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This article was published on November 4, 2011

    These hackers don’t know the difference between French rugby and the German stock exchange

    These hackers don’t know the difference between French rugby and the German stock exchange
    Paul Sawers
    Story by

    Paul Sawers

    Paul Sawers was a reporter with The Next Web in various roles from May 2011 to November 2014. Follow Paul on Twitter: @psawers or check h Paul Sawers was a reporter with The Next Web in various roles from May 2011 to November 2014. Follow Paul on Twitter: @psawers or check him out on Google+.

    There’s been no shortage of hacking-related news this year, with the likes of Sony, The Sun and even Sesame Street on the receiving end of digital mischief-makers. But now, it seems, a French rugby team’s website has been hacked. Why? Because the hackers confused it with the German stock exchange, reports The Guardian.

    Dax is a French second division rugby union club, and its Allezdax.com website was compromised and forced offline for two weeks after hackers thought it was affiliated with DAX (Deutscher Aktien IndeX), which is a stock market index constituting 30 blue-chip German companies trading on the Frankfurt Stock Exchange.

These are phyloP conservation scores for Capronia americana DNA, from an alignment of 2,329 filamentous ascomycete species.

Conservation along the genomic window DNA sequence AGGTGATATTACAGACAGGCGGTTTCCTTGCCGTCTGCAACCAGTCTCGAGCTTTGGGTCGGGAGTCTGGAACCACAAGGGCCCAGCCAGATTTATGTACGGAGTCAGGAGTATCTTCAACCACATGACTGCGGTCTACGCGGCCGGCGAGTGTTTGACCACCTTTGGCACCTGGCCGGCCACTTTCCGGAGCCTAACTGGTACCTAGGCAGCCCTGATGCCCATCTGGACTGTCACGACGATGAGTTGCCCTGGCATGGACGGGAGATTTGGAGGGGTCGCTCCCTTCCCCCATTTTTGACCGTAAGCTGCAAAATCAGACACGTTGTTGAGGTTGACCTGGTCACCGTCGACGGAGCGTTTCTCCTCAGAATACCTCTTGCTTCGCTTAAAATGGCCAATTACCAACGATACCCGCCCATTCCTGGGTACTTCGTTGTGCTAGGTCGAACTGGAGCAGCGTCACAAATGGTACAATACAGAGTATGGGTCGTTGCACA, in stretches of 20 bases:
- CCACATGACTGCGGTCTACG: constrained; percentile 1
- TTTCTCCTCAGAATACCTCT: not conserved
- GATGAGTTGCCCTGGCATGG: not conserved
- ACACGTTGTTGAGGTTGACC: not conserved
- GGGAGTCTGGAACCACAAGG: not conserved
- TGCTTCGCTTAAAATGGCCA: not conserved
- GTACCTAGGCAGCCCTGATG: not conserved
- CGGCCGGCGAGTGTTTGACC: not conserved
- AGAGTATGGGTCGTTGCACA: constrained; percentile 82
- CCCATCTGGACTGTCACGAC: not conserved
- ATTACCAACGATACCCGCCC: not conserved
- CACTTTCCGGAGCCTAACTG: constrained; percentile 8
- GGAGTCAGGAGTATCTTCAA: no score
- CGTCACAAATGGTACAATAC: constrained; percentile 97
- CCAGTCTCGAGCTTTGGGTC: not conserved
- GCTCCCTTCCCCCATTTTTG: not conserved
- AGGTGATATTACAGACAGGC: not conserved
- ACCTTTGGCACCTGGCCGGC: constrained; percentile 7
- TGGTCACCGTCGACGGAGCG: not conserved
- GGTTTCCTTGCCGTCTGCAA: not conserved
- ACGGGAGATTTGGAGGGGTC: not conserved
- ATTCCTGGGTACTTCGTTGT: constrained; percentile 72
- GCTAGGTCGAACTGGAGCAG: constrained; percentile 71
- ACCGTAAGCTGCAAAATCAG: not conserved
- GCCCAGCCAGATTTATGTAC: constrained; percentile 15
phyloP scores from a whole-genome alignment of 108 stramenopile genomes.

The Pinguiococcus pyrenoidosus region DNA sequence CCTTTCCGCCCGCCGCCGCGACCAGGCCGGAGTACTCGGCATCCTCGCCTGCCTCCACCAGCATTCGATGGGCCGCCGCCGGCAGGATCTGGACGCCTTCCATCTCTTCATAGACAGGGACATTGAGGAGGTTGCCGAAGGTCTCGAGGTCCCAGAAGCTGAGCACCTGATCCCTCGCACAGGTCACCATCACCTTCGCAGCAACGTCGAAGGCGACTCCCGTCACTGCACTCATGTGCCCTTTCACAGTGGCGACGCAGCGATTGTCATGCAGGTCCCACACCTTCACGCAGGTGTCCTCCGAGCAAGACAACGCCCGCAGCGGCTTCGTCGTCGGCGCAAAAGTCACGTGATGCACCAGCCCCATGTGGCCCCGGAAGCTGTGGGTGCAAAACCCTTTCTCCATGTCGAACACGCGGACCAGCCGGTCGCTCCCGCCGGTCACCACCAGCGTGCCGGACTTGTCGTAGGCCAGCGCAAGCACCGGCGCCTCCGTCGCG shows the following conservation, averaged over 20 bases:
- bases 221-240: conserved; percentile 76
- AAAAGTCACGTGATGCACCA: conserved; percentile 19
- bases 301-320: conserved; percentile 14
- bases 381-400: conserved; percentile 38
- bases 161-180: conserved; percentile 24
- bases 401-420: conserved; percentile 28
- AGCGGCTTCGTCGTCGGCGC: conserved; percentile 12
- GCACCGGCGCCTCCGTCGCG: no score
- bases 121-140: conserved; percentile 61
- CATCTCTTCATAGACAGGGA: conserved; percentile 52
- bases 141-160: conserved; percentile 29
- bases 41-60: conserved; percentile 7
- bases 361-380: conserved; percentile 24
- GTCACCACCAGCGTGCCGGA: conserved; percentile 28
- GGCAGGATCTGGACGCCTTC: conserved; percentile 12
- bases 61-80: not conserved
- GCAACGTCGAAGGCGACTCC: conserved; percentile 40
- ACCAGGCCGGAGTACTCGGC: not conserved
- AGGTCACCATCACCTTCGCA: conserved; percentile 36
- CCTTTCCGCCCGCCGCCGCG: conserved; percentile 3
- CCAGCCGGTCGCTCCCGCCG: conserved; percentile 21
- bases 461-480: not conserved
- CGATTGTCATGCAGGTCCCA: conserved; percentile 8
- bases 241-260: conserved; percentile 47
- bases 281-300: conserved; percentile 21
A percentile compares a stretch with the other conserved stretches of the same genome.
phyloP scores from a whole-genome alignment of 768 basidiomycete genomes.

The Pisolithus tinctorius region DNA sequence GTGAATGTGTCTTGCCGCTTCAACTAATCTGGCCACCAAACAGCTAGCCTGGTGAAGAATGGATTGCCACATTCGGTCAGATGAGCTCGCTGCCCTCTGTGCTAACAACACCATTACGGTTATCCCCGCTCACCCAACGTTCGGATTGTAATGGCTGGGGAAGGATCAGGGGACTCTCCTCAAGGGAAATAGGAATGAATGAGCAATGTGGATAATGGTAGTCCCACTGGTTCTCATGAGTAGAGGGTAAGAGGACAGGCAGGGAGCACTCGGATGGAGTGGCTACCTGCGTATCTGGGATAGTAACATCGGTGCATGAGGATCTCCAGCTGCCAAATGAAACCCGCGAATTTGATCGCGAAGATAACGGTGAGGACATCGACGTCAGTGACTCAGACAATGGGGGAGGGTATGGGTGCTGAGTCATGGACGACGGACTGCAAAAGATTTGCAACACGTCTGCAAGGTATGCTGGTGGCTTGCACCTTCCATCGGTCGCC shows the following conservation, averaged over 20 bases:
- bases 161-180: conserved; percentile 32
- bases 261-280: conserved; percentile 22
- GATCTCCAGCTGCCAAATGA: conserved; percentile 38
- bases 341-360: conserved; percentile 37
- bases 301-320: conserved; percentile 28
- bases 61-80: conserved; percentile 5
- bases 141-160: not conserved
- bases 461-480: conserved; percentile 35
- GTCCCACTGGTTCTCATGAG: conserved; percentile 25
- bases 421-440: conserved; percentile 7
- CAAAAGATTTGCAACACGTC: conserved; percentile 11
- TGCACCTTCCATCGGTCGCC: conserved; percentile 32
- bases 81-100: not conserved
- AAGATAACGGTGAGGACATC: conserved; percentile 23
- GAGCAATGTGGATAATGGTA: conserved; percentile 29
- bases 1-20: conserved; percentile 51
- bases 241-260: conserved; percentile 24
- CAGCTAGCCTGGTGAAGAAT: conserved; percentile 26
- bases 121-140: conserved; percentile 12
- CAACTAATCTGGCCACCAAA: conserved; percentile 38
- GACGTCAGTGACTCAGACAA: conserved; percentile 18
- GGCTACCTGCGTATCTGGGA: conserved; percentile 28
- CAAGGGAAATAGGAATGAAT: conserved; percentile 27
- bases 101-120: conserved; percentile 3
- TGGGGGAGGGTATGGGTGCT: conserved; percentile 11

“Our defences were certainly inadequate,” an administrator for the website told the France Bleu Gascogne radio station, before noting that the hackers had “insulted us copiously in German.”

    Apparently, the website’s normally modest 700 daily hits rocketed past the 80,000 mark following the attack. The website is now back up, with this editorial message translated (roughly) from French:

    “That’s it, Allezdax.com is back. After undergoing an attack hit by a spotty young Teuton (slang for German), the site is back with more security. Fortunately there was a weekend break. Some things are not fully back, but it will improve in the coming days. Thank you for your support and messages I’ve received.”